There are two major difficulties in accepting Lohia's model of socialism. First, there could be an anomaly in his claim that equal opportunity in education must be followed, whereas preferential treatment in employment is to be adopted. As Ambedkar argues, caste has denied education to many social groups: women, Sudras, Dalits and Adivasis. If there is no preferential policy protecting education for these groups, it would not be possible for spreading education among common people. So any anti-caste measure must aim at affirmative policy on education, for education alone can develop initial capacities of subaltern strata that were historically denied education by caste system. Lohia's argument for equal opportunity in modern education may reproduce educational inequalities caste-wise.

Second, he believes in putting pressure on the state for public egalitarian policies through civil liberties movements. So his model of socialism could be called as state socialism which ultimately gets one-sided in its emphasis for neglecting a community organisation of resources that may also weaken caste communities and help in the emergence of territorial communities with sharing of specific resources at each territorial level. By sharing resources at each territory from below to a summit of pyramid, one can simultaneously retain powers of communities and also push them beyond caste order, without exclusively relying on state action as Lohia proposes. In Lohia's state socialism, the state is all powerful and communities have no role to play in breaking barriers of caste order. Though his model state is a democratic state, the state is still the motor of social change. This is a theme of Jayaprakash's critique of state-centred socialism through his concept of Lokniti, which socialists may have to pay attention in order to explore if these thinkers may complement each other in the withering away of caste order in future India. ooo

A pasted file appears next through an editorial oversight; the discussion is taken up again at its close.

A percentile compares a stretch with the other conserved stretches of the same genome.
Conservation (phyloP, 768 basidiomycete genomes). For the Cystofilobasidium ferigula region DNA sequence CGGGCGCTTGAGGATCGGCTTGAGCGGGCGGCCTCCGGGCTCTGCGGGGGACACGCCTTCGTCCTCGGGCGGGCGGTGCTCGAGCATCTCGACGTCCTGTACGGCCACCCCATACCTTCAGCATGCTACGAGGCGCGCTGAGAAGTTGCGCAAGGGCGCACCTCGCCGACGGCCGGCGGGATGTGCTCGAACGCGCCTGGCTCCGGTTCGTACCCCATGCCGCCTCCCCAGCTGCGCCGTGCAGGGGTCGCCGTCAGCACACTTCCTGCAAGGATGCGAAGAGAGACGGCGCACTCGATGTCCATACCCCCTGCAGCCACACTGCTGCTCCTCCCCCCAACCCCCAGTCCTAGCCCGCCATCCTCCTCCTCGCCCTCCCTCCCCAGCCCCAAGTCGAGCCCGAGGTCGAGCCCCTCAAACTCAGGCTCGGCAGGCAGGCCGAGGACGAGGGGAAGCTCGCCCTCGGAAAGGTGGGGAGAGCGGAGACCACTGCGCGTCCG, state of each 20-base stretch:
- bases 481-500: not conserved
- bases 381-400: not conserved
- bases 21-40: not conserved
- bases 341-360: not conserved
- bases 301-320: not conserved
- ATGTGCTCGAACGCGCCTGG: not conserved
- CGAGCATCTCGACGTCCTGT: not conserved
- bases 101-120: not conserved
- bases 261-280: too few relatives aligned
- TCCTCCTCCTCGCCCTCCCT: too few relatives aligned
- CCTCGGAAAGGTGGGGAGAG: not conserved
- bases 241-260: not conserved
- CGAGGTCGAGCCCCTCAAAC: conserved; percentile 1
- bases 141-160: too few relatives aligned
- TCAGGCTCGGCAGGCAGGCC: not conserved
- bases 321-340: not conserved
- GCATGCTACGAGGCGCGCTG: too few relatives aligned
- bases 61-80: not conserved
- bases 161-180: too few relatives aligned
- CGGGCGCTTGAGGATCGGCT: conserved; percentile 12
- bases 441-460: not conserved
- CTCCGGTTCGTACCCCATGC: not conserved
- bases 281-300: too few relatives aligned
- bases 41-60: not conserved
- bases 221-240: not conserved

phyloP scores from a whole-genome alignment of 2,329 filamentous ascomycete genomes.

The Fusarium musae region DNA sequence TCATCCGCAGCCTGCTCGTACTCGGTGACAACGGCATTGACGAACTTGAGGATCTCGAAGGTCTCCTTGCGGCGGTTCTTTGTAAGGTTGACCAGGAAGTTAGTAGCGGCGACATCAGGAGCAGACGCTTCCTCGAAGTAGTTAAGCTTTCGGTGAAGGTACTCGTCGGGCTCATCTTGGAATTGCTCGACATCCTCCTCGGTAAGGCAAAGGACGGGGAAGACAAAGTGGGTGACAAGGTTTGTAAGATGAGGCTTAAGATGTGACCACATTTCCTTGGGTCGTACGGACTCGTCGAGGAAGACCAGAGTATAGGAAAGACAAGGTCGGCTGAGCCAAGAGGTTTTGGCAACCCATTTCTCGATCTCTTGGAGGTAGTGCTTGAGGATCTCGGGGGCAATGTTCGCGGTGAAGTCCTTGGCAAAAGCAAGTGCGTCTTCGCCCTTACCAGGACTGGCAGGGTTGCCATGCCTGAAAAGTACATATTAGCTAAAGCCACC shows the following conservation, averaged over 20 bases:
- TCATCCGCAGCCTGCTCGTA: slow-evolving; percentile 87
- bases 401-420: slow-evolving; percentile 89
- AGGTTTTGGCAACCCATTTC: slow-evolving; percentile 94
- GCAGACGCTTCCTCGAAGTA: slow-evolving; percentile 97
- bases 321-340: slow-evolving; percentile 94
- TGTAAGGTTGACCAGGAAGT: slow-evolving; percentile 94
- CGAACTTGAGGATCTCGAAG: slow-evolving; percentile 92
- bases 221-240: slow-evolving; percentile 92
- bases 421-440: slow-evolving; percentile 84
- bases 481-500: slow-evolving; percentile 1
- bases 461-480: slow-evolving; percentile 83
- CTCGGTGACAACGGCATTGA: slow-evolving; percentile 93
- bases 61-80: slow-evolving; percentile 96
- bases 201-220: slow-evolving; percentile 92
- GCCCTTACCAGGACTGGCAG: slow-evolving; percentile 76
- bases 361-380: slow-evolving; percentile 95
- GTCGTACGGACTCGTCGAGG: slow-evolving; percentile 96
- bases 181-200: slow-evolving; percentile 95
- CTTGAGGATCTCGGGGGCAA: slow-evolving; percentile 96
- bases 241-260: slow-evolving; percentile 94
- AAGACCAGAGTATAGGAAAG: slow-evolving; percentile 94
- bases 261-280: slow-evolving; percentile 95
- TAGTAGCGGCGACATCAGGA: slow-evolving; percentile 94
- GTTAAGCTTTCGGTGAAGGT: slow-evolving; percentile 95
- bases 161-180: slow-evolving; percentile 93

(The paper was presented in the Lohia Centenary Seminar, Social Science Forum, Vijayawada, July 26, 2009. I thank Dr Anjaiah for this opportunity)

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Vol. 52, No. 25, Dec 22 - 28, 2019